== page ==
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To Tell The Truth
Amanda Palmer's Unflinching Look at the Human Condition is Pure Art

By Lee Valentine Smith

There Will Be No Intermission is the latest album from singer-songwriter-artist-activist Amanda Palmer. The collection, which Palmer calls "exercises in survival," is an intensely personal look at loss, life and death.

With sober ruminations on abortion, miscarriage, grief and parenthood, it's hardly a lighthearted romp, but in Palmer's hands the songs - and even the album cover - offer naked honesty.

Before her tour began in March, INsite spoke with the candid performer by phone.

Your music has always been a vital artistic expression but There Will Be No Intermission is really on point for the times we're living in.

It's a strange time to be alive and I think it's really lit a fire under the ass of a lot of my artist friends. I think we feel responsible in some way. Not that it's our job to try to fix anything but we do have to somehow capture the zeitgeist and bring our A-game.

The job of any fine artist is to hold up a mirror for society and this album does that on a very personal level.

You can't really capture the moment by shouting about politics. It doesn't really work that way, especially given what is going on in America right now. It feels like, as a woman, the most politically courageous thing you can do, far beyond marching and voting - all of which are very necessary - is to just simply stand up and shamelessly tell the truth about your experience. It is the sharpest political weapon we have right now.

Truth as a weapon for change.

The truth! Who knew? But the unadorned truth. The truth about what it is like to be a human female mammal on this planet right now. It's a strange and inspiring time to be a woman. It feels like people are finally ready to hear things that they just didn't want to hear until very recently.

It's an unflinching approach to performance.

There's something really satisfying about writing a record like this and putting it out with no feeling of fear and to not be bracing for impact as hard as I might have six years ago. That's been my own personal journey. But I also feel like the universe has met me halfway lately. There's always a little bit of a quaking, especially when you're releasing something so vulnerable. And if you've been pilloried as flagrantly as I have in the press for being that annoying narcissistically oversharing woman that everybody hates. You can't help but to close your eyes and pray that you won't be misunderstood.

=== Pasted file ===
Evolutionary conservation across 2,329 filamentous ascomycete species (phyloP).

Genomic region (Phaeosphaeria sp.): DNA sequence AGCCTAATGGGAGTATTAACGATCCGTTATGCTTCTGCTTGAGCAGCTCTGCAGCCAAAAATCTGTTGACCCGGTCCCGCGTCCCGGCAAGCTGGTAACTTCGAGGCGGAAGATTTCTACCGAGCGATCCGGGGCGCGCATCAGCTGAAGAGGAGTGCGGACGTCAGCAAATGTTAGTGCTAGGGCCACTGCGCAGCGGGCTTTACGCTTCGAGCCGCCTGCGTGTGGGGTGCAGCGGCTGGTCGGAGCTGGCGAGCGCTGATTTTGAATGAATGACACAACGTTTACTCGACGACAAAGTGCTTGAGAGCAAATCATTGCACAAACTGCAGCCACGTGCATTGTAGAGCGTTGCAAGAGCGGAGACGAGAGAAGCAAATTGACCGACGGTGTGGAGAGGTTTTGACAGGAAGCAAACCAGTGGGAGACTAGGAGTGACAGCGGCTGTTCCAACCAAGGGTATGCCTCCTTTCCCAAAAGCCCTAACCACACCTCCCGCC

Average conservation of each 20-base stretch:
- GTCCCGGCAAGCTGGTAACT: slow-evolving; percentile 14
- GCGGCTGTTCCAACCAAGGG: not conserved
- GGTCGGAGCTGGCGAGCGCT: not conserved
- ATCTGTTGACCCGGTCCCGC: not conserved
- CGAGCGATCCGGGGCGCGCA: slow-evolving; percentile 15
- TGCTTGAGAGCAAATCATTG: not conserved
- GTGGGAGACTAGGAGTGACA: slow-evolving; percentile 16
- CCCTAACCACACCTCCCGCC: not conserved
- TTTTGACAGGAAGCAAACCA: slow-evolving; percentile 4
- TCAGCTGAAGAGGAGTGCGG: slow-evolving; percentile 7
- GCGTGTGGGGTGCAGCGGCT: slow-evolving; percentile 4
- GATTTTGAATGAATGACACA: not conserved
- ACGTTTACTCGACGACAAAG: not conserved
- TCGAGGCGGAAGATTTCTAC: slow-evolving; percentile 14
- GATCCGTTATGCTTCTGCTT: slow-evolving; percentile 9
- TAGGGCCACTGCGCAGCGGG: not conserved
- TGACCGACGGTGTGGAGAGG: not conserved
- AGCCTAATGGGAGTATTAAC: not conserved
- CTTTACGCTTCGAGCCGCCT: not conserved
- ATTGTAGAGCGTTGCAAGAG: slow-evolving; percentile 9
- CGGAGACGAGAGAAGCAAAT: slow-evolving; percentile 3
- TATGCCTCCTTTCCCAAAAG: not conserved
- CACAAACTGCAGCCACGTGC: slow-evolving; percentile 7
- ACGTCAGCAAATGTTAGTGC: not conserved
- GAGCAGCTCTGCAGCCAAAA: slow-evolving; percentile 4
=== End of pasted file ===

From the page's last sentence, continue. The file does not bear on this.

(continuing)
Many artists have that little moment of "Is this any good?" apprehension before releasing something out to the world.

But I didn't have that with this album. That's not where the fear comes from. It really comes from the leftover cultural baggage of getting my face slapped over and over again for wanting to say what I wanted to say. You just start flinching even though you know you've got every right to stand there, because you're traumatized.

But it's the naked truth this time.

Well, you mean the cover?

That's a beautiful statement in itself. I mean the record inside the package.

Yeah, I like to think the world has evolved. At the same time, the internet is getting more and more censorious. I can't put my album cover up on Facebook, Instagram or Twitter without the threat of my account being shut down. But my audience has really risen to the occasion and they've started making drawings and paintings of the cover to post!

So it's becoming a sort of cultural touchstone.

(Laughs) art is the new art! No more photographs, we've all gone back to pen and ink and paint because the church allows it.

And social media is the wall of the cave.

Exactly. We're headed back to the cave, when things were more simple. Make America cave again, right?

The record was released on Woman's Day and the tour is also very female centric.

That was not an accident. But I kind of squirm when I think about that. Because I've spent my whole career not wanting to get stuck in one ghetto or another. Of not going to get stuck in female-singer- songwriter land. I just felt like I was always trying to outrun getting stuck in the box that someone up there on the giant Supreme Court of the music industry was going to stick me in, you know? And really balls-out feminist was not a title I ever wanted for myself. It felt like a dangerous place but now I just don't care. I have other, more important things to be concerned about, beyond where this record is going to land in everybody's opinion. It just doesn't matter anymore.

That freedom is the key to making great art. In the wrong hands this record would have been a harrowing listening experience. But you are delivering a universal message.

That's because it's the truth. There is not a human being alive who isn't dealing with or going to deal with grief and suffering. Sorry, that's just the deal. And that is one of the most beautiful and necessary attributes of art, it helps us feel less alone.

Amanda Palmer plays Friday, May 17 at Cobb Energy Centre. Showtime is 7:30 p.m. For more information, please visit cobbenergycentre.com.

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